Goodfellow and Hansell describe the architectural skill that birds use to construct the many woven grass and smaller twig nests. When making hanging-basket grass or circular twig nests, some birds will use a hook technique similar to Velcro. As noted on September 5th, the design of Velcro was inspired by the burrs of the burdock plant. Birds also mimic the burdock burr. They choose twigs with small hooks near the ends or twist grasses to make hooks and as they weave a twig into the nest, they secure the twig by hooking the end around an earlier placed twig.

My instinct is that there are too few nests for the volume of birds seen during the March to May nesting season, but my bird count data suggests the number is about right. My birding log between March 2015 and May 2015 of last year (Fisher 2015) shows 166 bird sightings. Given that these involve resighting the same birds multiple times, 39 nests is reasonable. During the winter and spring, small Black-hooded chickadees, Mountain chickadees and Stellar Jays are the most prevalent bird in the canyon. Other birding logs made by Tracey Aviary professionals are stored at the Cornell University’s Ornithology Laboratory’s eBird database for the “Bonneville/City Creek” observing area (Cornell 2016). Are there and where are any missing birds’ nests?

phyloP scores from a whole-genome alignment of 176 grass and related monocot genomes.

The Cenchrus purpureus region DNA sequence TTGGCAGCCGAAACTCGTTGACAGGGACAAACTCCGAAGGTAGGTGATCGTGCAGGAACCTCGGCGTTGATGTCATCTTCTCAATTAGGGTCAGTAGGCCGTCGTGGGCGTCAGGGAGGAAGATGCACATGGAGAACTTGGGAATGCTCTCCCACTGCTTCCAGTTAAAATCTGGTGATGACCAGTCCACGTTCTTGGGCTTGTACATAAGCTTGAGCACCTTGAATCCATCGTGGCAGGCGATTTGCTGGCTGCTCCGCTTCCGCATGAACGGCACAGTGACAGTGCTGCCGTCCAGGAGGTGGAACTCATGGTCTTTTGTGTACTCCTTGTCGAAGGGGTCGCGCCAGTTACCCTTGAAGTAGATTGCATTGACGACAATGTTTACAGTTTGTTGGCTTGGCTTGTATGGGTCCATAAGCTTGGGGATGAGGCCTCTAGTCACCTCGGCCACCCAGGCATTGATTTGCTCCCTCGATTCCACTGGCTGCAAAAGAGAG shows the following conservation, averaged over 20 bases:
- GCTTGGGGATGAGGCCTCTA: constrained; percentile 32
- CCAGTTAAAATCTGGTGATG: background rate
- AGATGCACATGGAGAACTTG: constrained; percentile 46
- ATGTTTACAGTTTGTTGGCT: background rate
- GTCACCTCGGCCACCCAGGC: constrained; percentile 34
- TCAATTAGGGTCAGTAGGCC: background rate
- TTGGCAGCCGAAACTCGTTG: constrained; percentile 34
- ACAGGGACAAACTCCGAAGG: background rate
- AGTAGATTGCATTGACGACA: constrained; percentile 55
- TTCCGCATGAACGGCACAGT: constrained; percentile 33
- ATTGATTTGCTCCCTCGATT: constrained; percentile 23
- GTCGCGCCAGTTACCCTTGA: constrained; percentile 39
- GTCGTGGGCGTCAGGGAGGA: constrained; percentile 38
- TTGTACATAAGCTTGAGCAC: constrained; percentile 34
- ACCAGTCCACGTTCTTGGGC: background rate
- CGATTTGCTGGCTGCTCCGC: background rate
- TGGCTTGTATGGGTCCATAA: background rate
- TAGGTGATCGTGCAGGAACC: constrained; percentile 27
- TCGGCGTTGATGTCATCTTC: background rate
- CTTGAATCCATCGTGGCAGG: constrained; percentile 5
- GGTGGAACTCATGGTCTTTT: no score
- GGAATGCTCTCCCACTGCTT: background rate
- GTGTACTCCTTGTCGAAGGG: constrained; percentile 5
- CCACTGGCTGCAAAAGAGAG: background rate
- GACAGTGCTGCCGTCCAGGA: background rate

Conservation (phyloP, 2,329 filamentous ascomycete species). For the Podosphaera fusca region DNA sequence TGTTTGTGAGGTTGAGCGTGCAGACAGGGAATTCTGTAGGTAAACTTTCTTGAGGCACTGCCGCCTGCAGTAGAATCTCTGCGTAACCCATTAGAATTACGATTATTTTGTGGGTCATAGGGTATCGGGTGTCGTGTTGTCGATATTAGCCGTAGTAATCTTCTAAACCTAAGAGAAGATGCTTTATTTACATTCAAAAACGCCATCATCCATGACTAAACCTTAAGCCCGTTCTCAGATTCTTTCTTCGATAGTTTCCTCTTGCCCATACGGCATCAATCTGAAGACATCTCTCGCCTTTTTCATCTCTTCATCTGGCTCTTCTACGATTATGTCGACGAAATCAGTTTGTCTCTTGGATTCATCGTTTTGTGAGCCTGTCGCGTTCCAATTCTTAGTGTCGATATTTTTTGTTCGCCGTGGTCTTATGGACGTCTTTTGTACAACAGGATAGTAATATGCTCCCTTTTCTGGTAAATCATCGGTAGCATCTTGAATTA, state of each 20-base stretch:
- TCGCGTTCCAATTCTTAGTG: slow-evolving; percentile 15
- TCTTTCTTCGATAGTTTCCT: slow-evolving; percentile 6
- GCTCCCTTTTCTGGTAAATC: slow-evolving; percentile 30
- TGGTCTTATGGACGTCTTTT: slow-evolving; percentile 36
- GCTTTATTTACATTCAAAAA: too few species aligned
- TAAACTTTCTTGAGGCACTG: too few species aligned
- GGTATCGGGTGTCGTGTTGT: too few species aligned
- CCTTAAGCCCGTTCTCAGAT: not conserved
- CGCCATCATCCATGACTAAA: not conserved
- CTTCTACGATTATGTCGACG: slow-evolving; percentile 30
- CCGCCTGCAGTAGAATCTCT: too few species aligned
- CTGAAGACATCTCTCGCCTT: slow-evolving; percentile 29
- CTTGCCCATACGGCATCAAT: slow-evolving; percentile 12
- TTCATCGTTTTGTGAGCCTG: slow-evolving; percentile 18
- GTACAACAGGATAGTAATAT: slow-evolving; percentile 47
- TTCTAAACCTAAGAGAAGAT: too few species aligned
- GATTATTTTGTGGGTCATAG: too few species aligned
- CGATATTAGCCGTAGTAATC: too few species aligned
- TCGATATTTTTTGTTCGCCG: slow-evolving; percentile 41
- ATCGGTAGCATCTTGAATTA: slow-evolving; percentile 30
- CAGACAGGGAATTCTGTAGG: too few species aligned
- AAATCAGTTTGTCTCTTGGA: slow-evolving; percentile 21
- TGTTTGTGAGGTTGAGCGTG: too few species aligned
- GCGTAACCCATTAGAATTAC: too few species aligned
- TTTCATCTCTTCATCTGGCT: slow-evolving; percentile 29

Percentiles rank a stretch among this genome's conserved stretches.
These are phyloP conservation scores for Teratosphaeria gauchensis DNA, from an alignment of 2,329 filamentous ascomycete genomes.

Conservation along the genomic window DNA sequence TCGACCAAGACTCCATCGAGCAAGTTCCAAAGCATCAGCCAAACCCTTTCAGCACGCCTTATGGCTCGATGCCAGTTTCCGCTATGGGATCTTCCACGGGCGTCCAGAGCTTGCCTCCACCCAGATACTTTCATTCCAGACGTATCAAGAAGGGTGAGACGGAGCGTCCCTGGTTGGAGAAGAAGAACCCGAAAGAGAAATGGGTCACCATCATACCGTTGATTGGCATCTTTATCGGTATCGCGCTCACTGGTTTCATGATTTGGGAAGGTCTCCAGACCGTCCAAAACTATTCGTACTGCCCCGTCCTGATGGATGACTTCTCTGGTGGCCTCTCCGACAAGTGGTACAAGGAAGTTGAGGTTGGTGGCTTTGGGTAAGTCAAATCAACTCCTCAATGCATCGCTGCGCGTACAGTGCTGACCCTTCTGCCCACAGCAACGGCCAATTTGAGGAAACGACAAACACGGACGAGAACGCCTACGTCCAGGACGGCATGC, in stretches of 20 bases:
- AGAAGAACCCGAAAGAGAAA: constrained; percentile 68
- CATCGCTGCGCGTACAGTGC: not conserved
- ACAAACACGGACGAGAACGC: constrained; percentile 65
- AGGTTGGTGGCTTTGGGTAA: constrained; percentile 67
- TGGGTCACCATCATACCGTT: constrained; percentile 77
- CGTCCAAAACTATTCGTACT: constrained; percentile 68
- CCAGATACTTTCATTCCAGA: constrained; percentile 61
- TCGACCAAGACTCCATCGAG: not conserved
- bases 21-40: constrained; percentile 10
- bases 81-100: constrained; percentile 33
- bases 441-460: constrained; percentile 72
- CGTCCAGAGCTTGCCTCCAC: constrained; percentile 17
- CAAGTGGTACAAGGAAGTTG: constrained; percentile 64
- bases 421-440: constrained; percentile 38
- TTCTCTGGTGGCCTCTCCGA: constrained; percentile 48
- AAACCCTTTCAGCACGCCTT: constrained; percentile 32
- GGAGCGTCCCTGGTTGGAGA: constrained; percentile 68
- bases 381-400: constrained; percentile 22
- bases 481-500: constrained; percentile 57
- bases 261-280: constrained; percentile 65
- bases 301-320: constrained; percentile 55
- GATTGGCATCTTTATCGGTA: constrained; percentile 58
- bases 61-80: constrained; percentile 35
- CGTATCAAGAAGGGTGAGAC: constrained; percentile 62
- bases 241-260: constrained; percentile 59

Hornets were far more common than I had previously thought. A nest down canyon of picnic site 6 is notable. The late afternoon Sun makes it glow. It is twice the size of a basketball, and it precariously sits intertwined with the smallest upper branches at the top of a 100 foot tall Rocky Mountain cottonwood. The nest sways back and forth in the wind, but it is the most secure of the five hornet nests in the lower canyon. Although I see and photograph this nest

These hornet nests provide another link in the food chain. The hornets drink nectar and eat other smaller insects. In turn, hornets are the another food source for the many small birds seen in the spring in the first canyon mile.

In Thoreau’s “Journal” on December 9th, 1855, he visually observes his first owl in ten years, having only their heard their calls during that period.

September 21, 2016

September 15th

Filed under: Birds, Blacked-Headed Chickadee, Cooper's Hawk, Mountain Chickadee — canopus56 @ 1:23 am

Cooper’s Hawk Takeout